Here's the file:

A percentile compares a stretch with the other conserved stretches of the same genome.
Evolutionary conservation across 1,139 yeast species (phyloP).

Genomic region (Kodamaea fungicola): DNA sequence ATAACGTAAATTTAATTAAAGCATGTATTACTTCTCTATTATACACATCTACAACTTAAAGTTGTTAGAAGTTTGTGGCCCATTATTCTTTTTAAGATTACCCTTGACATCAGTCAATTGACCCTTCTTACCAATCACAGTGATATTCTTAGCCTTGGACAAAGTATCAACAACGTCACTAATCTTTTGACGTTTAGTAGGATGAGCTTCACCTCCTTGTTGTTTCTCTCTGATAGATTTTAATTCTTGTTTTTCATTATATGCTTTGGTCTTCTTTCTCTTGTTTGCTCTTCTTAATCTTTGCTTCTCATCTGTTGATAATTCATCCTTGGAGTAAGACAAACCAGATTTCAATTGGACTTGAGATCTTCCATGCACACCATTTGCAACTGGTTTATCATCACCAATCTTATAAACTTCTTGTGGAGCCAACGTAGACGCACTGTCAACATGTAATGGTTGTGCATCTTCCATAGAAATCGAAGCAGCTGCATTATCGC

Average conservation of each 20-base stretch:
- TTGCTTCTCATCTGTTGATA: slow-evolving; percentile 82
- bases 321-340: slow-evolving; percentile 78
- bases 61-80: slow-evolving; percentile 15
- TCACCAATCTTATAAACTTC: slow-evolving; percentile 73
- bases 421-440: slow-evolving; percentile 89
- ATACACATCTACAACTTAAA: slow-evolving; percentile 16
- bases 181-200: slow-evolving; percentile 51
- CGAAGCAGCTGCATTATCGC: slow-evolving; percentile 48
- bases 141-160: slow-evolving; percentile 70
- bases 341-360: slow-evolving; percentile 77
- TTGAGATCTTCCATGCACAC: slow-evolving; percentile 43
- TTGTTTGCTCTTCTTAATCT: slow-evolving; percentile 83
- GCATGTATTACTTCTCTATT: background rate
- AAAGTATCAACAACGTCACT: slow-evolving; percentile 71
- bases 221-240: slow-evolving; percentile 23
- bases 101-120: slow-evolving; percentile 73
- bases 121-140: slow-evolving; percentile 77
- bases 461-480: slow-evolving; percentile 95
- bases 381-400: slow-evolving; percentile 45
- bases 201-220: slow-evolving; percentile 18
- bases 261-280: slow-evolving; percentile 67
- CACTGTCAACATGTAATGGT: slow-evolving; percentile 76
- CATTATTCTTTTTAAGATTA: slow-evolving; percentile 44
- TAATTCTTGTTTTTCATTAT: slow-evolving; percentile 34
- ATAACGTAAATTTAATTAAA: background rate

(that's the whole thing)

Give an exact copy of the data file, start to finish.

A percentile compares a stretch with the other conserved stretches of the same genome.
Evolutionary conservation across 1,139 yeast species (phyloP).

Genomic region (Kodamaea fungicola): DNA sequence ATAACGTAAATTTAATTAAAGCATGTATTACTTCTCTATTATACACATCTACAACTTAAAGTTGTTAGAAGTTTGTGGCCCATTATTCTTTTTAAGATTACCCTTGACATCAGTCAATTGACCCTTCTTACCAATCACAGTGATATTCTTAGCCTTGGACAAAGTATCAACAACGTCACTAATCTTTTGACGTTTAGTAGGATGAGCTTCACCTCCTTGTTGTTTCTCTCTGATAGATTTTAATTCTTGTTTTTCATTATATGCTTTGGTCTTCTTTCTCTTGTTTGCTCTTCTTAATCTTTGCTTCTCATCTGTTGATAATTCATCCTTGGAGTAAGACAAACCAGATTTCAATTGGACTTGAGATCTTCCATGCACACCATTTGCAACTGGTTTATCATCACCAATCTTATAAACTTCTTGTGGAGCCAACGTAGACGCACTGTCAACATGTAATGGTTGTGCATCTTCCATAGAAATCGAAGCAGCTGCATTATCGC

Average conservation of each 20-base stretch:
- TTGCTTCTCATCTGTTGATA: slow-evolving; percentile 82
- bases 321-340: slow-evolving; percentile 78
- bases 61-80: slow-evolving; percentile 15
- TCACCAATCTTATAAACTTC: slow-evolving; percentile 73
- bases 421-440: slow-evolving; percentile 89
- ATACACATCTACAACTTAAA: slow-evolving; percentile 16
- bases 181-200: slow-evolving; percentile 51
- CGAAGCAGCTGCATTATCGC: slow-evolving; percentile 48
- bases 141-160: slow-evolving; percentile 70
- bases 341-360: slow-evolving; percentile 77
- TTGAGATCTTCCATGCACAC: slow-evolving; percentile 43
- TTGTTTGCTCTTCTTAATCT: slow-evolving; percentile 83
- GCATGTATTACTTCTCTATT: background rate
- AAAGTATCAACAACGTCACT: slow-evolving; percentile 71
- bases 221-240: slow-evolving; percentile 23
- bases 101-120: slow-evolving; percentile 73
- bases 121-140: slow-evolving; percentile 77
- bases 461-480: slow-evolving; percentile 95
- bases 381-400: slow-evolving; percentile 45
- bases 201-220: slow-evolving; percentile 18
- bases 261-280: slow-evolving; percentile 67
- CACTGTCAACATGTAATGGT: slow-evolving; percentile 76
- CATTATTCTTTTTAAGATTA: slow-evolving; percentile 44
- TAATTCTTGTTTTTCATTAT: slow-evolving; percentile 34
- ATAACGTAAATTTAATTAAA: background rate